# Comparing difference in murder rate in dependent samples?

I have some mortality data and I am trying to determine if the mortality is different in one subpopulation compared to the total population. The problem is I am having trouble determining which statistical tests to run.

Data

Say I am comparing the number of deaths due to murder in these two populations in a single year. I have estimated the deaths due to murder in the subpopulation in this year based on a 10 year average (which is why it is a decimal <1).

                        Farmers    All occupations
Murders                   0.4           30
Total population          2800          8000000


I can calculate the murder rate per 100,000 people which is 14.3 for farmers and 0.38 for the general population. I can calculate the expected number of farmer murders based on the general population rate, which would be 0.01 murders. I can calculate ratios of the murder rates (14.3/0.38 = 37.6) or observed and expected rates.

I know this is really quite basic but I'm a novice at this and struggling. I am unsure if it is more meaningful to compare crude murder rates or calculate the rate ratio. How can I calculate a p-value and 95% confidence interval to determine whether the rate difference or rate ratio is statistically significant?

• Do you know what are the standard deviations? Is this a home work? – Aksakal Apr 13 '17 at 15:52
• No I don't know the standard deviations. And no it is not homework. – AEV Apr 13 '17 at 17:07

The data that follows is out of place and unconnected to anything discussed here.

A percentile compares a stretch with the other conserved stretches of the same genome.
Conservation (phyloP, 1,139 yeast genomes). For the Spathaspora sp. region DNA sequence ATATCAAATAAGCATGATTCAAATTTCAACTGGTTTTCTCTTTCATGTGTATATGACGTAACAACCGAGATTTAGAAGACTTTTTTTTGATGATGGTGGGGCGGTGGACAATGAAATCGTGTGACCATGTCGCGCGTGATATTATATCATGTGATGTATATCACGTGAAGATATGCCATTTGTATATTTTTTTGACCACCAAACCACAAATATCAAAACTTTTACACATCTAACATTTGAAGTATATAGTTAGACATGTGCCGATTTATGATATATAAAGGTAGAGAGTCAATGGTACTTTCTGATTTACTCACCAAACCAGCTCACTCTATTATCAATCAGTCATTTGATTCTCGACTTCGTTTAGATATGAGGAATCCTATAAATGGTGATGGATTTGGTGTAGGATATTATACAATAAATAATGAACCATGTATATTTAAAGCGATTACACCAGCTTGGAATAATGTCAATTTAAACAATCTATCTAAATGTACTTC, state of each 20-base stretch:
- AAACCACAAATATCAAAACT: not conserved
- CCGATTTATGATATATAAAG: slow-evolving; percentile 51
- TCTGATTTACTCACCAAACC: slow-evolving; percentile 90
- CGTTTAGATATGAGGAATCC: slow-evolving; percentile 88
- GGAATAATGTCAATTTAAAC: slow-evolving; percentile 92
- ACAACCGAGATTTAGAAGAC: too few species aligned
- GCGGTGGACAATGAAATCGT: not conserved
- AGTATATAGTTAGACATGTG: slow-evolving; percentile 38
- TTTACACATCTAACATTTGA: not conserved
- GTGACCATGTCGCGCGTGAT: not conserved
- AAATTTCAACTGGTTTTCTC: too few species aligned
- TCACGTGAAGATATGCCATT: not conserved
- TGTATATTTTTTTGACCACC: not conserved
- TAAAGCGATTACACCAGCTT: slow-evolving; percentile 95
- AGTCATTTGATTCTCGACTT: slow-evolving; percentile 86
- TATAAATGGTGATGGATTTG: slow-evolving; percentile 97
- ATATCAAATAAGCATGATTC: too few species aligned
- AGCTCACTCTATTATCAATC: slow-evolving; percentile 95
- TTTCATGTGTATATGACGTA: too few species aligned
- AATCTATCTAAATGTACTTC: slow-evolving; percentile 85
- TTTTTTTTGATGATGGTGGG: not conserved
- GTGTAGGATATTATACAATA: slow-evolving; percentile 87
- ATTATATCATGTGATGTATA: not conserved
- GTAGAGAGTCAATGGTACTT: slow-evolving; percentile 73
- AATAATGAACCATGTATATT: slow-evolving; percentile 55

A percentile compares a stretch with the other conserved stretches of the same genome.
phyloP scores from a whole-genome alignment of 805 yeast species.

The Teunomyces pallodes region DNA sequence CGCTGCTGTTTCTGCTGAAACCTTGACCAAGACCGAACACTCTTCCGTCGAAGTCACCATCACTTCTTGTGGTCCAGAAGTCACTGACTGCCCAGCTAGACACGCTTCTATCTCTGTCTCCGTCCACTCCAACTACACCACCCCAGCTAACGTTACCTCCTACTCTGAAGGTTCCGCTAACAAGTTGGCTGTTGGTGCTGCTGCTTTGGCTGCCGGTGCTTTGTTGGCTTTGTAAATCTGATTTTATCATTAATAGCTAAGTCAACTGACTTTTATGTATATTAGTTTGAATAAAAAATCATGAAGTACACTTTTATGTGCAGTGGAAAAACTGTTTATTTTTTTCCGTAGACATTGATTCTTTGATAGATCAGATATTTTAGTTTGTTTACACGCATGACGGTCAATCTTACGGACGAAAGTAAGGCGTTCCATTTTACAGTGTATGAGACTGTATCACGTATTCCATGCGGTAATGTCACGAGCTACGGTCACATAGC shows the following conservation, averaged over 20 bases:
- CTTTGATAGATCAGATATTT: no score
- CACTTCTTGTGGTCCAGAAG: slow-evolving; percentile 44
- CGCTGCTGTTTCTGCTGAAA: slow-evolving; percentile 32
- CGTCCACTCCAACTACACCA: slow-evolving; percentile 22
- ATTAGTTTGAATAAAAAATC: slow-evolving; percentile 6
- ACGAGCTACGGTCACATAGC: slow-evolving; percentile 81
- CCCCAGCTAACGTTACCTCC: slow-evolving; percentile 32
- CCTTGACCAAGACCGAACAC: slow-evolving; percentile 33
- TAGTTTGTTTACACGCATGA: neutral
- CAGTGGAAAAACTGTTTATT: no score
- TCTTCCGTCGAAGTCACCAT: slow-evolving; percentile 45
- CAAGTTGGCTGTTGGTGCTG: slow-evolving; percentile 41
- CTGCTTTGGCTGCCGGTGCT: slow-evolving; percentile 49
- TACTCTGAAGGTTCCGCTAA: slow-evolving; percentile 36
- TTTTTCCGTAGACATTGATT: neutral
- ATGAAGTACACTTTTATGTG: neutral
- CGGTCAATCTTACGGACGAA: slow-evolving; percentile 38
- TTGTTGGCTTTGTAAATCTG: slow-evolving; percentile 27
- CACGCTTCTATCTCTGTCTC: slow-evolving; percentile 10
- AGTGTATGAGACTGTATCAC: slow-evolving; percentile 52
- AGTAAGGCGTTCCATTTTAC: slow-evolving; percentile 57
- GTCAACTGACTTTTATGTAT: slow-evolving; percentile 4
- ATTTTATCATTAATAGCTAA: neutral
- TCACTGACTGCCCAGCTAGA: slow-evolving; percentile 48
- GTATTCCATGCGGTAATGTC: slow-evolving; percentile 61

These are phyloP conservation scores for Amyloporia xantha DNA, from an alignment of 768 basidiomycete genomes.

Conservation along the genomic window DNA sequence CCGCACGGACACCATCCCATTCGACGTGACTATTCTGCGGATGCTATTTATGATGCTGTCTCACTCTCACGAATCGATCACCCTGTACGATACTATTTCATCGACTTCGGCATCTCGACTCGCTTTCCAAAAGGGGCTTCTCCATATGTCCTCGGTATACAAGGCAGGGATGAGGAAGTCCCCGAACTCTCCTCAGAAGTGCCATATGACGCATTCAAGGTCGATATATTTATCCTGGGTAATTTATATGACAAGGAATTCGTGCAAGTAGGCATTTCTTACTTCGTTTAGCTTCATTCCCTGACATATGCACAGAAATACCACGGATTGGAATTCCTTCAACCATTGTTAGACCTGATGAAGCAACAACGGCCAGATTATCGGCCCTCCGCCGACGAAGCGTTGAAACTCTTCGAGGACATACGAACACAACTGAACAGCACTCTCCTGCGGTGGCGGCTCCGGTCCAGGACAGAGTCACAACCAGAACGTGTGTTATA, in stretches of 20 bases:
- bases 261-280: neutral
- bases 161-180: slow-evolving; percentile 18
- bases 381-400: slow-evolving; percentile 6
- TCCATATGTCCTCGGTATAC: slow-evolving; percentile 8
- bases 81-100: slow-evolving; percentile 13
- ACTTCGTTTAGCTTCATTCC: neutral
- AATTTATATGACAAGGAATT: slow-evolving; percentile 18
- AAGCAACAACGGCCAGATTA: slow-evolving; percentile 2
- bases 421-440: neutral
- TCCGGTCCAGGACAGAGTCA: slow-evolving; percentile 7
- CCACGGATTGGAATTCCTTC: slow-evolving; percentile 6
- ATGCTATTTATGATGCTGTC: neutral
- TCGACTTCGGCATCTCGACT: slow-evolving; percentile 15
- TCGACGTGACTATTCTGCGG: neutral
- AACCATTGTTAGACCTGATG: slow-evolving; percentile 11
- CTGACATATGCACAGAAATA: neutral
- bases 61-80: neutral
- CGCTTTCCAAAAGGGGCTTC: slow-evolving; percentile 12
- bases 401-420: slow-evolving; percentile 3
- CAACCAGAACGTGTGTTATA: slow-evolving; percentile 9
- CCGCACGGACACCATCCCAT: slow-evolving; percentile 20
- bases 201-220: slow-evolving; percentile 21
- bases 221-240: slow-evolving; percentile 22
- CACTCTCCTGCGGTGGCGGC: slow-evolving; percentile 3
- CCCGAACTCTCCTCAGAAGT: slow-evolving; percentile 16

You want to know if being murdered is independent from being a farmer. Use a $\chi^2$ independence test. See : http://www.ling.upenn.edu/~clight/chisquared.htm

You must use real numbers of persons, not average (divided) values or whatsoever. The test mainly tells you if your statistics are strong enough (practically if you enough persons and deviation) to rule out the independent hypothesis. That's why real numbers of persons are required.

Write something like two variables:

• M=0 if not murdered (still living or dead another way), M=1 murdered

• F=0 if is/was not a farmer, F=1 is/was a farmer

Write the table as in the tutorial and just apply the test.

Assume that the farmers get murdered at the same rate as the population, which is $$\frac{300}{8000000}=3.75\times 10^{-5}$$ times in 10 years. Then for 2,800 farmers you expect $$3.75\times 10^{-5}\times 2800=0.105$$ murders in 10 years.

Now, you can calculate the CDF of Poisson with intensity 0.105 for $x=3$, subtract that from 1 and you'll get the probability to observe 4 or more murders in 10 years, which is $5\times 10^{-6}$. This is one tailed test under the assumption that you know the population distribution. Basically it's certainly the case that farmers get murdered way more often than the general population